One to one digital personalization is a big deal—and getting bigger. Thanks to digital giants such as Amazon and Netflix, consumers are getting used to online experiences that make it easy to zero in on exactly what they need. In fact, a survey by Coveo found that 43% of consumers would pay more if they could find what they’re looking for in just a few clicks.
And while that number seems poised to grow, the reality for many mid-size retailers is that personalization has been daunting. According to McKinsey & Company, AI-powered personalization “will be the prime driver of marketing success” by 2024. Even as that date grows close, though, too many organizations lack an effective personalized marketing strategy.
“There’s really a huge gap between what a gigantic tech company can do and everybody else can do,” Ciro Greco, Coveo’s vice president of artificial intelligence, said during a recent episode of Coveo’s podcast, “The Ecom Edge”.
Big companies have tons of behavioral data—yours and others from which they can model. Mid-market companies? Not so much. So is one to one digital personalization out of reach for brands that don’t have access to the big, big data that the Amazons of the world do? It doesn’t have to be. Check out the podcast for insights, or else let’s look at closing the gap and make personalization more accessible.
‘A Machine Should Think Like a Human’
Before we get into specific tactics, it’s helpful to consider what an AI-powered personalized experience really means in the big-picture sense. As Greco put it, “a machine should think like a human as much as possible—not the other way around.”
In other words, when you are on a brand’s website, you shouldn’t have to think, “Hmm, how should I phrase this search so that the website will show me the kind of products I need?” Instead, using the website’s search should feel more like talking with a clerk in a brick-and-mortar store. Even if you don’t know exactly what you’re looking for when you arrive, a website — like that savvy human clerk — should be able to figure out your unique needs and lead you to the right products.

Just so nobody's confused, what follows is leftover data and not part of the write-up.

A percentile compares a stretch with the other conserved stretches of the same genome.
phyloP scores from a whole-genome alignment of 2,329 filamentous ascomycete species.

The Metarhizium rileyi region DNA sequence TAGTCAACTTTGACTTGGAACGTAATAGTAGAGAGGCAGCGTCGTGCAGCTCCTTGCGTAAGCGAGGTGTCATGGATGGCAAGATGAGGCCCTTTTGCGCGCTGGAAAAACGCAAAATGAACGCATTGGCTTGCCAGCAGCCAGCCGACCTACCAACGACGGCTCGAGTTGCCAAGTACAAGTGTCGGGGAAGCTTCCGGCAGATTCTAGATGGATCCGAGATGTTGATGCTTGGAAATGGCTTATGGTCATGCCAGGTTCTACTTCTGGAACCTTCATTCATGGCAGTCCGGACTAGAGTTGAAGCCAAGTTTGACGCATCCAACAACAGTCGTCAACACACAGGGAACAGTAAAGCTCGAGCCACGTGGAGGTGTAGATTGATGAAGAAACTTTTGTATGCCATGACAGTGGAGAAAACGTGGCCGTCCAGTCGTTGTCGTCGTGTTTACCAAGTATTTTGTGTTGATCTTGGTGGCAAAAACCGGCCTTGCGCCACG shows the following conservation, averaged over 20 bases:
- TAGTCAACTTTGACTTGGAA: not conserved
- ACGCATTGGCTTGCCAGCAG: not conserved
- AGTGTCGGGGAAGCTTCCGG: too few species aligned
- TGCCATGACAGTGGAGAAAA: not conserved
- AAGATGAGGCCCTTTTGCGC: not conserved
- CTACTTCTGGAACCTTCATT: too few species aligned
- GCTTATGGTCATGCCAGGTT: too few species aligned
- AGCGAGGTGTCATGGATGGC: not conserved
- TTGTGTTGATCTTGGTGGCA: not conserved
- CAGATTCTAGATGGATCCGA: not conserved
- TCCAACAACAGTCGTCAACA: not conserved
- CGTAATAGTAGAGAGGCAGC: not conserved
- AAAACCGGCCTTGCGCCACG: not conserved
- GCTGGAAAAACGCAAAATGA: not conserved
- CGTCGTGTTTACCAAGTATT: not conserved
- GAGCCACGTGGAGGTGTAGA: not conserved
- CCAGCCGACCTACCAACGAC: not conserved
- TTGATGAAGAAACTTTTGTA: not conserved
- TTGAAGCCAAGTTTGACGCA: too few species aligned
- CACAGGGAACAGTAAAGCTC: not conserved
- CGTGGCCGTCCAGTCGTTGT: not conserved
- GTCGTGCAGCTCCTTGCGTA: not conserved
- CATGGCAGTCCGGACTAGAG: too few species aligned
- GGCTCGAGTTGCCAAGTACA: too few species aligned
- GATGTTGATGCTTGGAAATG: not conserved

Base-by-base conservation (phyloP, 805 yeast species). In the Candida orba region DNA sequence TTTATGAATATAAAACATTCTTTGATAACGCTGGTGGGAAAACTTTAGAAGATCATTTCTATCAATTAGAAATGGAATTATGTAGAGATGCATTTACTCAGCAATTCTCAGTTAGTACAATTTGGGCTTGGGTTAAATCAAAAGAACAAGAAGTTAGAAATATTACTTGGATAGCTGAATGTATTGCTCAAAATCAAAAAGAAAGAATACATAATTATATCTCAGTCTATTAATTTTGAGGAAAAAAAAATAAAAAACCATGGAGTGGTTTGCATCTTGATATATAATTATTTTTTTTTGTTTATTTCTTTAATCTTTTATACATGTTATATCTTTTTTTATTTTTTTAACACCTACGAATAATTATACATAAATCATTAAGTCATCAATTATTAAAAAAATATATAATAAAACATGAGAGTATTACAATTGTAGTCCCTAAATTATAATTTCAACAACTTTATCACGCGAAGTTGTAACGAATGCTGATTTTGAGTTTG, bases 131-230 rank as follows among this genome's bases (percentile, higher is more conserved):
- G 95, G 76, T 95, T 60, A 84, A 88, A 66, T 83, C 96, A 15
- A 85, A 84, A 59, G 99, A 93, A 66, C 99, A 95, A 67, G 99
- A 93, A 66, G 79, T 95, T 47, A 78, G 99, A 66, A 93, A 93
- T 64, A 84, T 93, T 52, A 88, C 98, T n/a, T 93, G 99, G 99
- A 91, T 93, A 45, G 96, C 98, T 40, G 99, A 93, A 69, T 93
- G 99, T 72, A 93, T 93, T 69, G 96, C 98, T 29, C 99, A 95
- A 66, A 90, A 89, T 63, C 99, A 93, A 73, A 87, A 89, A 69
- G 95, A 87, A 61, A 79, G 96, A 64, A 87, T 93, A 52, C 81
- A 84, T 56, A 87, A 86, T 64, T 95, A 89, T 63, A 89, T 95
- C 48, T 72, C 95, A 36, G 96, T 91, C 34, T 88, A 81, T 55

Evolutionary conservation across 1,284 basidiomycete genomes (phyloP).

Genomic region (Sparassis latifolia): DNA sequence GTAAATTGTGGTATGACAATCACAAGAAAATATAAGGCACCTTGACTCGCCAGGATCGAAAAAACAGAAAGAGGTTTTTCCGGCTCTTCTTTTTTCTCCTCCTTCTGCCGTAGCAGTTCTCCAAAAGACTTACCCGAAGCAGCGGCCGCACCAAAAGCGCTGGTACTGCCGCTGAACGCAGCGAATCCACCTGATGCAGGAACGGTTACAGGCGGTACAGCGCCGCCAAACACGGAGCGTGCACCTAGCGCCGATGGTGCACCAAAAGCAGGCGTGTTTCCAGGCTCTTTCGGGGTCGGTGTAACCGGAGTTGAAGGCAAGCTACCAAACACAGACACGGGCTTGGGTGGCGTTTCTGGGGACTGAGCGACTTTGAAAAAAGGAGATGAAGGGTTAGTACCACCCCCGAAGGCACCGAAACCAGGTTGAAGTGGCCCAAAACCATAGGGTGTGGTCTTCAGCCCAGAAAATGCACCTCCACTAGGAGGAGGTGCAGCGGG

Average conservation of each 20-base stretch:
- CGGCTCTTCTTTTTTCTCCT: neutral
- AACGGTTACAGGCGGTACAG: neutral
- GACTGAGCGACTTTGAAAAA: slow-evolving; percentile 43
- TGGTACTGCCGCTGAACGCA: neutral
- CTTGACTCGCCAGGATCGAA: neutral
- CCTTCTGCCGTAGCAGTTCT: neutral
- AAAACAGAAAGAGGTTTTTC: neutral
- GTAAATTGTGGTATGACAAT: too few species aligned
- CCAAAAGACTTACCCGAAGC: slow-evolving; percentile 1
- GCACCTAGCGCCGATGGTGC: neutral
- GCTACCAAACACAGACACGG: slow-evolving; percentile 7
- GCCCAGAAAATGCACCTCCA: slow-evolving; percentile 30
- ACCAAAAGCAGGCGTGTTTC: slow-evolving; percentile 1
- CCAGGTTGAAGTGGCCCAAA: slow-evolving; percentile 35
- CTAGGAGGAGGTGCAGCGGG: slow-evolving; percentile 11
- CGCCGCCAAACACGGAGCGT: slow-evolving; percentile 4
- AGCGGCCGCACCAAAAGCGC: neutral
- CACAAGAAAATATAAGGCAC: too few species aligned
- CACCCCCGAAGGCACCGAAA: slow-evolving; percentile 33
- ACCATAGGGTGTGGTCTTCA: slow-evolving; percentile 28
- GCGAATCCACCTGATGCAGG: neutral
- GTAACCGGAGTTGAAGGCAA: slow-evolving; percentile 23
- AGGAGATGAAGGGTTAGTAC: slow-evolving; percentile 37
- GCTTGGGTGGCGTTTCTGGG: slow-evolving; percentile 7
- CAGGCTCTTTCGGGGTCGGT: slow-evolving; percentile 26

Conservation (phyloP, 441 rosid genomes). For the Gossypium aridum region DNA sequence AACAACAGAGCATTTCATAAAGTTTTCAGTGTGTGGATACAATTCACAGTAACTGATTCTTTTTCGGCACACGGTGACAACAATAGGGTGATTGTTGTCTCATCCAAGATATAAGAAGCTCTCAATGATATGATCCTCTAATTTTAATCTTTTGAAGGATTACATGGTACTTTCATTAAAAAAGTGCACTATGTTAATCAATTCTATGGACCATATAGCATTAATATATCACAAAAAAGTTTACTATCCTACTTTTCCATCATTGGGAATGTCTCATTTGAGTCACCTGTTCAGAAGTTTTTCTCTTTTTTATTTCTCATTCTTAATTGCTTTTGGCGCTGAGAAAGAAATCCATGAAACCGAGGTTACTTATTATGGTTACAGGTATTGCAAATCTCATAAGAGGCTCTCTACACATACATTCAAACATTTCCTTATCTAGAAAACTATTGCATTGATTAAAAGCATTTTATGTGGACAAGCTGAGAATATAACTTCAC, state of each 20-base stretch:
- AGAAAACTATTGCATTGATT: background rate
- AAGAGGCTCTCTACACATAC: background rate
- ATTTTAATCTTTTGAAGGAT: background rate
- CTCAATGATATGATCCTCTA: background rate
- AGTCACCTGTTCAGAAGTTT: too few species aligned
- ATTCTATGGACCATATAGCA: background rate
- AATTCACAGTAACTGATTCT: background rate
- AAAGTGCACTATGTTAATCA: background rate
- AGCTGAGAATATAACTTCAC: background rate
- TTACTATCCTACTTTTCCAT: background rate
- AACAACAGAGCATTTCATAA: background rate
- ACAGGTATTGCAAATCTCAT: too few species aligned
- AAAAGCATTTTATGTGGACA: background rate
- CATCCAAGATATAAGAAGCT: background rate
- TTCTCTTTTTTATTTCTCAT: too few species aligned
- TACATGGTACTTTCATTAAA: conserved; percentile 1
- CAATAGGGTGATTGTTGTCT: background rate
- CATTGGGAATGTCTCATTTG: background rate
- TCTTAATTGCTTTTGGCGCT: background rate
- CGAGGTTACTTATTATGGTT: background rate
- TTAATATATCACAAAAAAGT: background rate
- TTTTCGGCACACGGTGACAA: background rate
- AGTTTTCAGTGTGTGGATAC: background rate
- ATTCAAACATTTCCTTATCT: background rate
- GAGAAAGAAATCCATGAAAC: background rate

Greco thinks of personalization efforts as a ladder. “You start with things that are reasonably easy, and then you become more and more sophisticated,” he said.
However, when we think of website personalization, we tend to picture just the top step of the ladder: history-based personalization. For example, a brand provides a customized homepage experience based on what a shopper has bought or even browsed through on the site during previous visits. This is an area where titans like Amazon, which have frequent return visits by logged-in customers, excel.
But history-based personalization isn’t the end of the story. The majority of visitors to most sites don’t have any previous history shopping there. The challenge then becomes warming up the “cold start” with the data that brands do have.
Personalizing Customer Service Based on Location
Brands can start thawing the cold start as soon as customers arrive on their website. One of the easier ways to do this is through environmental hints, Greco said. By using a shopper’s IP address, the website can tell where they are located and make inferences about what the shopper might be interested in.
For example, if it’s early January, a sporting goods retailer could use its homepage to display beach gear to customers in Australia. For customers in Canada, though, the site would instead display snowboarding or skiing equipment. Think of this as the online equivalent of a retail chain having varied displays in their brick-and-mortar stores depending on where they are located.
Asking Instead of Demanding Customer Data
Moving another step up the ladder, retailers can come right out and ask customers to share information that will help them provide one to one personalization.